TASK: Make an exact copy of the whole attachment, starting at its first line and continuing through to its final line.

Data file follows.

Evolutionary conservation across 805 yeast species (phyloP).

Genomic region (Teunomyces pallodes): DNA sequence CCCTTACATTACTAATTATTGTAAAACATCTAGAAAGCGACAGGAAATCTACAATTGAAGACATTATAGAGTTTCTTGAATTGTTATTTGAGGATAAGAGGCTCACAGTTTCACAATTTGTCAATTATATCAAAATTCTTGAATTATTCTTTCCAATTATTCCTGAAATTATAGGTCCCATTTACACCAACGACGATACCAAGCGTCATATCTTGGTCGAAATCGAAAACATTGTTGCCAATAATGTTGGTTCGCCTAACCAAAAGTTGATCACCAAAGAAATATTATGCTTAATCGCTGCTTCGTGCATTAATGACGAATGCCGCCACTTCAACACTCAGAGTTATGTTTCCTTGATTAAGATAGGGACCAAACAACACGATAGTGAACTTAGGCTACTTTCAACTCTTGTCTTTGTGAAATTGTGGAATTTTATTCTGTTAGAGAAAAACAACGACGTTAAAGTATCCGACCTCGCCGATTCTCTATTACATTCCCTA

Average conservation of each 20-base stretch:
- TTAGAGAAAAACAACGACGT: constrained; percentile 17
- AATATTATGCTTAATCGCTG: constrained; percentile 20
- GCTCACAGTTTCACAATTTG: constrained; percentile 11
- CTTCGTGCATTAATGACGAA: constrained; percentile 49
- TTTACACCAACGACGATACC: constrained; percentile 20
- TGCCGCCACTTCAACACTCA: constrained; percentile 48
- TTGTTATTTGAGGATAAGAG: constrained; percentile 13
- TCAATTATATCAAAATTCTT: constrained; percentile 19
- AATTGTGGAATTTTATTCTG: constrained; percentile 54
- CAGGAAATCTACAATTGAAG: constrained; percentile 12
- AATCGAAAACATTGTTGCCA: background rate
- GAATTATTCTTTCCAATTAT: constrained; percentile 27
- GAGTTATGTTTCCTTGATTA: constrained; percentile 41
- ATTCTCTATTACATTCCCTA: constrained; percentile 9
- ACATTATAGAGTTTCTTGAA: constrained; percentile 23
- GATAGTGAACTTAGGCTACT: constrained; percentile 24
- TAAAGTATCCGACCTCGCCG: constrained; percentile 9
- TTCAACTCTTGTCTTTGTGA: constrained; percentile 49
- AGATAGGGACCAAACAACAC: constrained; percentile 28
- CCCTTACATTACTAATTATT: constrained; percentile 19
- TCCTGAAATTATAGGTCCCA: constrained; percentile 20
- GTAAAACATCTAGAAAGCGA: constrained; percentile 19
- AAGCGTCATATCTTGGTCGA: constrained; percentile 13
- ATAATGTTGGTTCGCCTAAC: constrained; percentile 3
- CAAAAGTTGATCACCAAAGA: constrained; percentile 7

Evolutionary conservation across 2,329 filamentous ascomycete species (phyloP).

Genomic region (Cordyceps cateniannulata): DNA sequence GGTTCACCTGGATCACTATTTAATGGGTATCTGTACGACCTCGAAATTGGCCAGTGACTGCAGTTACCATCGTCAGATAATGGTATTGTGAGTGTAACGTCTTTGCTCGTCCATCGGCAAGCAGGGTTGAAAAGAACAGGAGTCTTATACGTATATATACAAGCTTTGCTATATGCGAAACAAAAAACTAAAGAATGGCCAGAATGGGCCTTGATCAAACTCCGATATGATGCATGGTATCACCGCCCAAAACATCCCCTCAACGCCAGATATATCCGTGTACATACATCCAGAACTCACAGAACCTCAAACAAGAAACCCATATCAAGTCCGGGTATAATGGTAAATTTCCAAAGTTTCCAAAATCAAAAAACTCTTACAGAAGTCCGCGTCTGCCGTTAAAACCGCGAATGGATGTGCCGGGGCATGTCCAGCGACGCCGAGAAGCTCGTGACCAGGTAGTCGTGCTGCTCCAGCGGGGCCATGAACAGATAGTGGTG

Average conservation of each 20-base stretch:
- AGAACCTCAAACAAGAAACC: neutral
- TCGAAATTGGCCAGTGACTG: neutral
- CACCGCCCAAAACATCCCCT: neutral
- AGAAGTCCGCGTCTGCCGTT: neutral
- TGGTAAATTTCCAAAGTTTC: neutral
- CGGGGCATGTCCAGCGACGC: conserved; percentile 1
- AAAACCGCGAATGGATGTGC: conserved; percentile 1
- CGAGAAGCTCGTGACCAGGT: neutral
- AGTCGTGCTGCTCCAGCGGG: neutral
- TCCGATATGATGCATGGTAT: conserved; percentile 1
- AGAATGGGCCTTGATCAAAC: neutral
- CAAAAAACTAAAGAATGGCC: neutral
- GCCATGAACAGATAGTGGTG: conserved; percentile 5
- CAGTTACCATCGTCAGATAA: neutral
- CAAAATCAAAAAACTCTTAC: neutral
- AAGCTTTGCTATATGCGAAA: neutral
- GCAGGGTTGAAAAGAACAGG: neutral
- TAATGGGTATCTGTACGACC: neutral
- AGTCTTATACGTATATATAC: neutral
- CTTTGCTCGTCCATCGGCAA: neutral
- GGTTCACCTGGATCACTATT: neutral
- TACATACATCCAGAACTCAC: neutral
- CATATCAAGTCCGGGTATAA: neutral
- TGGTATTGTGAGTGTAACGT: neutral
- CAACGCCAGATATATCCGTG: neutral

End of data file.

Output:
Evolutionary conservation across 805 yeast species (phyloP).

Genomic region (Teunomyces pallodes): DNA sequence CCCTTACATTACTAATTATTGTAAAACATCTAGAAAGCGACAGGAAATCTACAATTGAAGACATTATAGAGTTTCTTGAATTGTTATTTGAGGATAAGAGGCTCACAGTTTCACAATTTGTCAATTATATCAAAATTCTTGAATTATTCTTTCCAATTATTCCTGAAATTATAGGTCCCATTTACACCAACGACGATACCAAGCGTCATATCTTGGTCGAAATCGAAAACATTGTTGCCAATAATGTTGGTTCGCCTAACCAAAAGTTGATCACCAAAGAAATATTATGCTTAATCGCTGCTTCGTGCATTAATGACGAATGCCGCCACTTCAACACTCAGAGTTATGTTTCCTTGATTAAGATAGGGACCAAACAACACGATAGTGAACTTAGGCTACTTTCAACTCTTGTCTTTGTGAAATTGTGGAATTTTATTCTGTTAGAGAAAAACAACGACGTTAAAGTATCCGACCTCGCCGATTCTCTATTACATTCCCTA

Average conservation of each 20-base stretch:
- TTAGAGAAAAACAACGACGT: constrained; percentile 17
- AATATTATGCTTAATCGCTG: constrained; percentile 20
- GCTCACAGTTTCACAATTTG: constrained; percentile 11
- CTTCGTGCATTAATGACGAA: constrained; percentile 49
- TTTACACCAACGACGATACC: constrained; percentile 20
- TGCCGCCACTTCAACACTCA: constrained; percentile 48
- TTGTTATTTGAGGATAAGAG: constrained; percentile 13
- TCAATTATATCAAAATTCTT: constrained; percentile 19
- AATTGTGGAATTTTATTCTG: constrained; percentile 54
- CAGGAAATCTACAATTGAAG: constrained; percentile 12
- AATCGAAAACATTGTTGCCA: background rate
- GAATTATTCTTTCCAATTAT: constrained; percentile 27
- GAGTTATGTTTCCTTGATTA: constrained; percentile 41
- ATTCTCTATTACATTCCCTA: constrained; percentile 9
- ACATTATAGAGTTTCTTGAA: constrained; percentile 23
- GATAGTGAACTTAGGCTACT: constrained; percentile 24
- TAAAGTATCCGACCTCGCCG: constrained; percentile 9
- TTCAACTCTTGTCTTTGTGA: constrained; percentile 49
- AGATAGGGACCAAACAACAC: constrained; percentile 28
- CCCTTACATTACTAATTATT: constrained; percentile 19
- TCCTGAAATTATAGGTCCCA: constrained; percentile 20
- GTAAAACATCTAGAAAGCGA: constrained; percentile 19
- AAGCGTCATATCTTGGTCGA: constrained; percentile 13
- ATAATGTTGGTTCGCCTAAC: constrained; percentile 3
- CAAAAGTTGATCACCAAAGA: constrained; percentile 7

Evolutionary conservation across 2,329 filamentous ascomycete species (phyloP).

Genomic region (Cordyceps cateniannulata): DNA sequence GGTTCACCTGGATCACTATTTAATGGGTATCTGTACGACCTCGAAATTGGCCAGTGACTGCAGTTACCATCGTCAGATAATGGTATTGTGAGTGTAACGTCTTTGCTCGTCCATCGGCAAGCAGGGTTGAAAAGAACAGGAGTCTTATACGTATATATACAAGCTTTGCTATATGCGAAACAAAAAACTAAAGAATGGCCAGAATGGGCCTTGATCAAACTCCGATATGATGCATGGTATCACCGCCCAAAACATCCCCTCAACGCCAGATATATCCGTGTACATACATCCAGAACTCACAGAACCTCAAACAAGAAACCCATATCAAGTCCGGGTATAATGGTAAATTTCCAAAGTTTCCAAAATCAAAAAACTCTTACAGAAGTCCGCGTCTGCCGTTAAAACCGCGAATGGATGTGCCGGGGCATGTCCAGCGACGCCGAGAAGCTCGTGACCAGGTAGTCGTGCTGCTCCAGCGGGGCCATGAACAGATAGTGGTG

Average conservation of each 20-base stretch:
- AGAACCTCAAACAAGAAACC: neutral
- TCGAAATTGGCCAGTGACTG: neutral
- CACCGCCCAAAACATCCCCT: neutral
- AGAAGTCCGCGTCTGCCGTT: neutral
- TGGTAAATTTCCAAAGTTTC: neutral
- CGGGGCATGTCCAGCGACGC: conserved; percentile 1
- AAAACCGCGAATGGATGTGC: conserved; percentile 1
- CGAGAAGCTCGTGACCAGGT: neutral
- AGTCGTGCTGCTCCAGCGGG: neutral
- TCCGATATGATGCATGGTAT: conserved; percentile 1
- AGAATGGGCCTTGATCAAAC: neutral
- CAAAAAACTAAAGAATGGCC: neutral
- GCCATGAACAGATAGTGGTG: conserved; percentile 5
- CAGTTACCATCGTCAGATAA: neutral
- CAAAATCAAAAAACTCTTAC: neutral
- AAGCTTTGCTATATGCGAAA: neutral
- GCAGGGTTGAAAAGAACAGG: neutral
- TAATGGGTATCTGTACGACC: neutral
- AGTCTTATACGTATATATAC: neutral
- CTTTGCTCGTCCATCGGCAA: neutral
- GGTTCACCTGGATCACTATT: neutral
- TACATACATCCAGAACTCAC: neutral
- CATATCAAGTCCGGGTATAA: neutral
- TGGTATTGTGAGTGTAACGT: neutral
- CAACGCCAGATATATCCGTG: neutral